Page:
t may sadden some that the reigning star of Canadian folk ’n’ pop abandoned a sound that was smooth around the edges for something so utterly polished. It’s a tale as old as corporate absorption, and it’s hard to be sad when Leslie Feist’s new album retains so many elements of what made 2004’s Let it Die so successful, e.g., dancing; the way she emancipated happy music from detestability and threw in some sultriness for good measure. That album sold 500,000 copies, an astounding number for how pared down, unfettered, diaristic, and indie it was. Under the tutelage of producer Chilly Gonzales (also of Peaches fame; Peaches was Feist’s sometime roommate and tour mate), the post—as in used-to-be—punk chanteuse had reclined with a four-track in the late ’90s, and after much perambulation blossomed into a deservedly successful artist.
The Reminder partially equates success with relieving artists of their home-studio upbringings. But it definitely contains its fair share of flimsiness. It can’t so well be critiqued as a bad indie album, only for trying to be something else entirely from Let it Die, reaching up and outward to an even bigger audience than Feist’s already rapt, generation-crossing fans. It’s fairly and squarely an alien piece in the singer’s slim but majestic oeuvre. As far as Nina Simone tributes go, Timbaland’s album opener on Shock Value is recommended over Feist’s rendition of “See Line Woman.” She’s better at appropriating treadmill dancing to airport conveyer-belt walkways for the benighted and admittedly sexy single “My Moon My Man,” a track that’s unpretentiously full of musical bling, and is also all her own.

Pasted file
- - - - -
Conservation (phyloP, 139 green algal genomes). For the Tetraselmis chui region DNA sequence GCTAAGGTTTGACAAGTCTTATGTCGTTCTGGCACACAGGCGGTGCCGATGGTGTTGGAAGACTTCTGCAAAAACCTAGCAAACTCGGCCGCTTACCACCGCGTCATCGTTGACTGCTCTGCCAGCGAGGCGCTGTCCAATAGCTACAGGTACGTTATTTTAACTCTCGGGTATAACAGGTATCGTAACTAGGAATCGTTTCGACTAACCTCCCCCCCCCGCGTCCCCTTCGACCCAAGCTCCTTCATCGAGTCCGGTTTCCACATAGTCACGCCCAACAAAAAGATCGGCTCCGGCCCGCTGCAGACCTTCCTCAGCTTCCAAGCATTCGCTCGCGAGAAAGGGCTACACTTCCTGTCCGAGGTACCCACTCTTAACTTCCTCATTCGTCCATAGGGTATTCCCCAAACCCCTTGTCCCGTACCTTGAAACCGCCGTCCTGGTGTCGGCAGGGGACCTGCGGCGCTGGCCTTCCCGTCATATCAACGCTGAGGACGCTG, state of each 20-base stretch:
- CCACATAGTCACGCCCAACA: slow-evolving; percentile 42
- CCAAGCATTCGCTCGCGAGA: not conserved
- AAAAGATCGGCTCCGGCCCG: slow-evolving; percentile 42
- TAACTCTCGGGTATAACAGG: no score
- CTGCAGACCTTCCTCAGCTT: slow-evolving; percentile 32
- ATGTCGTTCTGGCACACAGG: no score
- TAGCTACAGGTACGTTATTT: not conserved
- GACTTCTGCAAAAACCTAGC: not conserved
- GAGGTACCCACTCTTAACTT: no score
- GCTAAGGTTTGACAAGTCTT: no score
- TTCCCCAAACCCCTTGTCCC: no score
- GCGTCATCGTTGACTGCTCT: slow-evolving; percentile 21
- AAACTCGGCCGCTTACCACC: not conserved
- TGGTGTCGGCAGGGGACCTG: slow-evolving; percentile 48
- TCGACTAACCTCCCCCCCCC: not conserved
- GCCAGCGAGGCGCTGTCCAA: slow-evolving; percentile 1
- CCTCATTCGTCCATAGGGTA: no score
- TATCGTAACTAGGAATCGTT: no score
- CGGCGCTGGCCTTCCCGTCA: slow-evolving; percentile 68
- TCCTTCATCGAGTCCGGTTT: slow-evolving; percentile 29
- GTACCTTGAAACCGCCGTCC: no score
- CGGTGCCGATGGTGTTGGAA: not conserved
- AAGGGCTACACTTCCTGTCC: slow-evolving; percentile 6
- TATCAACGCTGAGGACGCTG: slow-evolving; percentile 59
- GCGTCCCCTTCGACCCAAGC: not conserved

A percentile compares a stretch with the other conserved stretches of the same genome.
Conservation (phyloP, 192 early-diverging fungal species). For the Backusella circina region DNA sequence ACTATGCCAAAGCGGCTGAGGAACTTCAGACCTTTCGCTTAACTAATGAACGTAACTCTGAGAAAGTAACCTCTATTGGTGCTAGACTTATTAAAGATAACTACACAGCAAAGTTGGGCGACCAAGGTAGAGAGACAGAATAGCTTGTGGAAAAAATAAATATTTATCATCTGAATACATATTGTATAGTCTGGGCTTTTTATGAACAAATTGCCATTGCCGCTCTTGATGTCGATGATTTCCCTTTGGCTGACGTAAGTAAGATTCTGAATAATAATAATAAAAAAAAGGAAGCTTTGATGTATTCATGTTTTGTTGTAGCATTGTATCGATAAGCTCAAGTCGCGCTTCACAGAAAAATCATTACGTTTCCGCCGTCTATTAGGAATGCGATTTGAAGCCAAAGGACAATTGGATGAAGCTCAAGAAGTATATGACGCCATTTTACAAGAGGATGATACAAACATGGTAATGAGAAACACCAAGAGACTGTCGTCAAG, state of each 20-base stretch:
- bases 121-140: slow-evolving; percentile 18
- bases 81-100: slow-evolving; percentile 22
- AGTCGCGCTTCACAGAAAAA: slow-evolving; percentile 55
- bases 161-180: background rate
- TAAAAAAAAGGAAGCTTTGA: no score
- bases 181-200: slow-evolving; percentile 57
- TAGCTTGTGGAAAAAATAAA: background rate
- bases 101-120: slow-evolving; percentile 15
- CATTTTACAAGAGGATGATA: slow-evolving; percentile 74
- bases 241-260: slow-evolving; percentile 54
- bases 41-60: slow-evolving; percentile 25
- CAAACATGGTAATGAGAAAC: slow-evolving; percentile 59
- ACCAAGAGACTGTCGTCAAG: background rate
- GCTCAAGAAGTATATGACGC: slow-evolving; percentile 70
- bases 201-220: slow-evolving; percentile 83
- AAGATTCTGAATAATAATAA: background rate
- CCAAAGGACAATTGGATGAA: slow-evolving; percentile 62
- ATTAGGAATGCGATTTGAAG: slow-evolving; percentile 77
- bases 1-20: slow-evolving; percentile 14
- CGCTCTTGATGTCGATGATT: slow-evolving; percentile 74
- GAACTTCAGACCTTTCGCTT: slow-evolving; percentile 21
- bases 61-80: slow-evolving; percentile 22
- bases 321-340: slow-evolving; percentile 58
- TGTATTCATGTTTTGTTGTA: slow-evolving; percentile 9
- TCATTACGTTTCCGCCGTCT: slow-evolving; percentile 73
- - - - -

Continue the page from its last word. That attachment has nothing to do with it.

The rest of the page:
“Moon” happens to be the second video off the album to feature Feist and others maneuvered into neat, cheeky choreography, and it’s quickly becoming her trademark. “Mushaboom,” the biggest hit off Let it Die, featured the singer floating over cobblestoned streets and dreaming of retirement; “Moon” finds her—figuratively, mind you—lying prostrate at the feet of pop, preaching the word alongside the best of them. Her voice hovers in the same elegant realm, but the accompanying music has taken on the form of staid, tried, and simplistically true dance numbers. The only exceptions are the album’s bow-outs: “Honey Honey” and “How My Heart Behaves” return Feist to the drawing board where the voice tastefully obscures the rest. For the album to meander between gussied-up pop and bare, profound intonations is confusing; not many will enjoy trying to like the two elements at the same time. It’s easy to feel like this chameleon routine is actually a technical mishap or overshoot that made one hastily assembled, cook-crammed kitchen of an album.
You would have to have your pop auditory receptors completely severed, however, to hate this album. It is a timely spring (Starbucks) release that does refresh, but blame the potent season and Feist’s potential for that. The Reminder is rarely exciting or thrilling, and never revolutionary—save such positively hyperbolic associations for the artist herself, who even after this deserves them. Because it’s not that Feist herself is unlistenable, or lacks talent. On the contrary: more should be expected of this great musician. Once hooked on a star, her audience attentively hopes for a little more oomph as time wears on, and Feist’s mass appeal here is only a few tempo ranges away from Norah Jones.